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Review of  Can Threatened Languages Be Saved?


Reviewer: Kendall (Ken) Don Decker
Book Title: Can Threatened Languages Be Saved?
Book Author: Joshua A Fishman
Publisher: Multilingual Matters
Linguistic Field(s): Sociolinguistics
Book Announcement: 12.927

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Review:

Fishman, Joshua A., ed. (2000) Can Threatened Languages Be
Saved? Reversing Language Shift, Revisited: A 21st Century
Perspective. Multilingual Matters Ltd., xi, 503 pp., ISBN
1-85359-492-X

Ken Decker, SIL International

Description: Joshua Fishman has gathered together an impressive collection
of studies to revisit and develop many of the issues he introduced in his
1991 book "Reversing Language Shift". For a listing of contributors and
chapter titles see http://www.linguistlist.org/issues/11/11-2241.html#3.
In introductory chapters Fishman reviews this field of study and discusses
the difficulties which confront those who attempt language shift reversal.
Practical case studies are then presented from five continents. In
conclusion, the issues are reviewed and Fishman evaluates progress in the
field and proposes further efforts.

Fishman notes that the recent groundswell of interest in endangered
languages and the rights of indigenous peoples contributes to a hope for
reversing language shift (RLS). However, as good as things may seem for
endangered language groups, there are also many developments which further
endanger and complicate efforts to reverse language shift. Fishman also
addresses some arguments against RLS. He contends that the loss of a
language diminishes language and cultural diversification. He explains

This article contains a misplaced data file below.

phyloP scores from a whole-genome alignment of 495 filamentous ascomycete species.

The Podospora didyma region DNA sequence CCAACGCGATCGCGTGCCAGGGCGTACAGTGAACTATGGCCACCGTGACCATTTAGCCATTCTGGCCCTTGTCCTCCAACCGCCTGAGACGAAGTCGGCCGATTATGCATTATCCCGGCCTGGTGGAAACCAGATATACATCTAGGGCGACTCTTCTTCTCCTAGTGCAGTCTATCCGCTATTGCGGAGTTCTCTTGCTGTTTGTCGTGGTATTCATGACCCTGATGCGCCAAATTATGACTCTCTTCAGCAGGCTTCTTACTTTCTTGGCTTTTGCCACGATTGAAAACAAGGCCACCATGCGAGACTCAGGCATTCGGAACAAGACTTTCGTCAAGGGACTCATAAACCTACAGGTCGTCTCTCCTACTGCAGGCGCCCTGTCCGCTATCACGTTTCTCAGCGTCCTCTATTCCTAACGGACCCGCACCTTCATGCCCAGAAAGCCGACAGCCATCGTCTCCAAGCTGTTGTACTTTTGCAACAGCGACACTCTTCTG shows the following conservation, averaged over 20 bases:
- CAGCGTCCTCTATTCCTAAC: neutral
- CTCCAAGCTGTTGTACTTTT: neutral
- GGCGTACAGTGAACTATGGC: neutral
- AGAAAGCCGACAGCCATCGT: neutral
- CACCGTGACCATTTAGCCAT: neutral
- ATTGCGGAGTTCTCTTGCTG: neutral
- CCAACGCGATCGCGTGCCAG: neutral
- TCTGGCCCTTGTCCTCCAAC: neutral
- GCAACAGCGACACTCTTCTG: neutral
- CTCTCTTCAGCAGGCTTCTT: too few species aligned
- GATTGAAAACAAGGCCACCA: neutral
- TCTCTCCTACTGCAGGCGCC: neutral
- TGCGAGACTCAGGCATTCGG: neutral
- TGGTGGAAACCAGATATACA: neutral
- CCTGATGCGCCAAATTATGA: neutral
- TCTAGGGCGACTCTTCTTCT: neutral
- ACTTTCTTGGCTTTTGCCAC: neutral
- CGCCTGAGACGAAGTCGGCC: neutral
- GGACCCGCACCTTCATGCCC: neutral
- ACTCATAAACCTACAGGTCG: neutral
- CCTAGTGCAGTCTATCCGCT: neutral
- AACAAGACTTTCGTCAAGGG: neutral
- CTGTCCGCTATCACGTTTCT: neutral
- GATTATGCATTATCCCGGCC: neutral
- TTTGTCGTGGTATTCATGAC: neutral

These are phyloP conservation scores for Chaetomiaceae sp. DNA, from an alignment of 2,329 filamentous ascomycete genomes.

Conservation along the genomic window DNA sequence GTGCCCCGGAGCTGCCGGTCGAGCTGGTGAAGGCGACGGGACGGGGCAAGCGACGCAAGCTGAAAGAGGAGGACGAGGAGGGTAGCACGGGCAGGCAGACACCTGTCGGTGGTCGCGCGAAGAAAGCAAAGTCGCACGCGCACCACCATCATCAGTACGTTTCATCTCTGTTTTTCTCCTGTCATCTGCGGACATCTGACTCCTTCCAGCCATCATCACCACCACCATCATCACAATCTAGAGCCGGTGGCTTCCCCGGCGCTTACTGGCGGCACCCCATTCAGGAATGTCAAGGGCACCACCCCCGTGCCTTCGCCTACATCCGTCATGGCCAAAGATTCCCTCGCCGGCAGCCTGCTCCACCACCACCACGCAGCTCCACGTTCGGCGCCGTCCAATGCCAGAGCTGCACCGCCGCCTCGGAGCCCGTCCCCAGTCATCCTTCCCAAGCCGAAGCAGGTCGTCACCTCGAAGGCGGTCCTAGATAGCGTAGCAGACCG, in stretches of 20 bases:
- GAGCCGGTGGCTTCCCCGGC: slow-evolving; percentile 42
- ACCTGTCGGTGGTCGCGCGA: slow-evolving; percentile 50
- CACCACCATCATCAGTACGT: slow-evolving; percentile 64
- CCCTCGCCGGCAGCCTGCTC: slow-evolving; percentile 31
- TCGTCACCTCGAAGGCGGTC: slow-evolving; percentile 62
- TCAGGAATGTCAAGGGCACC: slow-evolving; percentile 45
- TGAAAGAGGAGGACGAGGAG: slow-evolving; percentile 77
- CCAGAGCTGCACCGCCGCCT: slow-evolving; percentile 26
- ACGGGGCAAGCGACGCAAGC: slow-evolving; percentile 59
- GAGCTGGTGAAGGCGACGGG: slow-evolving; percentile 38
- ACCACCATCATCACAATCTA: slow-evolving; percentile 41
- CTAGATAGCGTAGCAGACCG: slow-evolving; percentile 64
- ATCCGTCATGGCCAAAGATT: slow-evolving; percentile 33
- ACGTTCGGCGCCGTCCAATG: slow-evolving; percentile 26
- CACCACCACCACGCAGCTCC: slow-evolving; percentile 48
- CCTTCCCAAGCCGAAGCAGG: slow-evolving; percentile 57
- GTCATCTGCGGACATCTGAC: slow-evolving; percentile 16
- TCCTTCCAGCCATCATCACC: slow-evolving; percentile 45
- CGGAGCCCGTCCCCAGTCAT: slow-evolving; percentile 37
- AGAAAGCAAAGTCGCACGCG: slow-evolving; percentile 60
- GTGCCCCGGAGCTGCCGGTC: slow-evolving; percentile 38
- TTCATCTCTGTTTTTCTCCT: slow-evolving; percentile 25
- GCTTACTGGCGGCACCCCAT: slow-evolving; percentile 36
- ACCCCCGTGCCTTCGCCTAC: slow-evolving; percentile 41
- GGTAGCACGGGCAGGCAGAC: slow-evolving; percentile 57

that languages fulfill various functions for the needs and identity of a
community, and another language cannot equally fulfill the functions. He
asserts that RLS is not anti-modern, it is not an attempt to isolate
minority groups but to empower weaker communities in the decisions that
affect their future. (For ease of discussion the following notations have
been accepted: Xmen, or Xian, designating the minority group and Xish for
the language; and Ymen, or Yian, for the dominant group and Yish for their
language.)

These concepts of function and power are further discussed in their effect
as the cause of shift in the first place, and how proponents of RLS might
deal with the pressures for shift. When there is contact with neighboring
languages, these functions are likely to change, and probably with the
stronger (Yish) language engaging more functions. Fishman contends that
any effort to assist in RLS must address this functional diversification
of languages. He maintains that due to the inevitability of Yish serving
some functions, there must be a sharing of power and control over which
functions will be assigned to which language. It is the conflict over this
control which makes RLS so difficult.